In about an hour Sunday, members of Philadelphia's Chinese community collected nearly $10,000 for the family of a restaurant owner killed in a botched robbery Friday in Tacony.
The victim, Xiang Huang, 27, and his wife, Jin Zheng, 25, eked out a living - earning about $100 a day and a bit more on weekends - from the takeout restaurant and corner store they called Jin House. They opened their business about seven months ago.
He worked 12-hour days. She raised their three young children in their upstairs apartment.
Early Friday evening, two men wearing ski masks stormed into the restaurant, demanding money. Huang was cooking. Zheng was near the register. She told the men to take what money they had. When Huang walked toward the cash register, he was shot in the chest.
He collapsed by the register. Zheng stood nearby, holding their 8-month-old baby girl, the youngest of their three children.
The robbers ran off empty-handed. It was the third robbery at the restaurant since it opened, Zheng said.
On Sunday, community leaders gathered in Chinatown at the offices of the Greater Philadelphia Chinese Restaurant Association to discuss the killing and offer solace and contributions.
Tears occasionally streamed down Zheng's face. The couple's two older children - Cindy, 6, and Mina, 2, - climbed on a black leather sofa and whispered to each other, and a relative held young Anna in her arms.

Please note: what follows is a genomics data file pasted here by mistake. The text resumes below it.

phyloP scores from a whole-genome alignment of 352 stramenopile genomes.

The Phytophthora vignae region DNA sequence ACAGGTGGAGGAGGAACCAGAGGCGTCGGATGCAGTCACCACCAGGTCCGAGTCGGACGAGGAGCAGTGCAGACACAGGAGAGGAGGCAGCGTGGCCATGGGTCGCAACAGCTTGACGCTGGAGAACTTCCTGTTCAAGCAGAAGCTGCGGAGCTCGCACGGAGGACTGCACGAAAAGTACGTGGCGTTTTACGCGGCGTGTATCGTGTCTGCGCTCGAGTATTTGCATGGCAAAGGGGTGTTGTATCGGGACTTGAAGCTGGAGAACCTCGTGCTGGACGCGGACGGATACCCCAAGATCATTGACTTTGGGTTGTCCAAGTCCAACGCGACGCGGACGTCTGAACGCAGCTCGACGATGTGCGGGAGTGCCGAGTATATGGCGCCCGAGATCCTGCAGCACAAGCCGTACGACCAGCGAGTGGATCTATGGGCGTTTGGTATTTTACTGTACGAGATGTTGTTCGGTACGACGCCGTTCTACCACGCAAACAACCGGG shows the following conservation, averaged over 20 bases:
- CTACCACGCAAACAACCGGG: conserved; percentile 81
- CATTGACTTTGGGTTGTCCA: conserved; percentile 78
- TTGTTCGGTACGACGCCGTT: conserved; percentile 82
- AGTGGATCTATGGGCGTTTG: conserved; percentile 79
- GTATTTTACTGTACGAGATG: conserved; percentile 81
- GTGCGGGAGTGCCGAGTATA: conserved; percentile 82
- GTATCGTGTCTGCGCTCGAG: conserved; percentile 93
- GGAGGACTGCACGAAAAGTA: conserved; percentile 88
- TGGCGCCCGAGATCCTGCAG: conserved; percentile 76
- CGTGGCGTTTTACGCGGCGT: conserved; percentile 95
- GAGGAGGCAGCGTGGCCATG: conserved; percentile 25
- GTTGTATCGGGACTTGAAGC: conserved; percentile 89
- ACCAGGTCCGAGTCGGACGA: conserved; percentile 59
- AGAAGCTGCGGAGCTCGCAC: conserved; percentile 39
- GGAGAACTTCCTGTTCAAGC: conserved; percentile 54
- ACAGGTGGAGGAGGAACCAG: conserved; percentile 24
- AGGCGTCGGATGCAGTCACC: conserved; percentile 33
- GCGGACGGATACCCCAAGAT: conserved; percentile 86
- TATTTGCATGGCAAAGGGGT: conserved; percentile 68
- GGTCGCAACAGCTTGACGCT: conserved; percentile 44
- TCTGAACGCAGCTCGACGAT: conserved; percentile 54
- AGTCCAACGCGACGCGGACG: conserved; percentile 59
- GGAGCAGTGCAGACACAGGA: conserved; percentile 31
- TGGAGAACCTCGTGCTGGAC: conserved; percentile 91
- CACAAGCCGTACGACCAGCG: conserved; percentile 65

The donations, from about a dozen contributors, will help defray funeral costs and other expenses. As Jian Wong, chairman of the Philadelphia Fujian Association, put it: "This is a start."
Community leaders said they had also contacted the Chinese consulate for help in getting visas for Huang's parents so they can attend their son's funeral.
Zheng, who spoke in Chinese through a translator, said she had met Huang seven years ago through friends. They married a year later. She described him as humble and hardworking.
She said she hoped he was in a peaceful place and happy.
Huang worked as a cook in other Chinese restaurants before they opened their own place, at Tulip Street and Longshore Avenue, in hopes of making more money. They borrowed from family and friends.
Police had made no arrests, authorities said Sunday. Earlier in the day, Philadelphia police Sgt. Tim Cooney, who attended the meeting, told the group authorities were canvassing the neighborhood, and also advised that solving the case was "going to take a lot of community involvement."
He said surveillance video from a neighboring property showed the masked robbers entering and leaving. But, he said, the video was not clear.
The couple did not have security cameras or protective glass, police said.
Such robberies have become a harsh business reality for some Asian business owners. On Thursday, law enforcement agencies, including representatives from the Philadelphia police and the Montgomery and Delaware County District Attorney's Offices, met with Asian American business owners in Elkins Parks to make them aware of how to protect themselves and get help.
"It's definitely an issue. Otherwise, we wouldn't have had these many people coming together," said Allan Wong, a member of the Philadelphia Police Asian American Advisory Committee who attended both the Elkins Park and Chinatown meetings.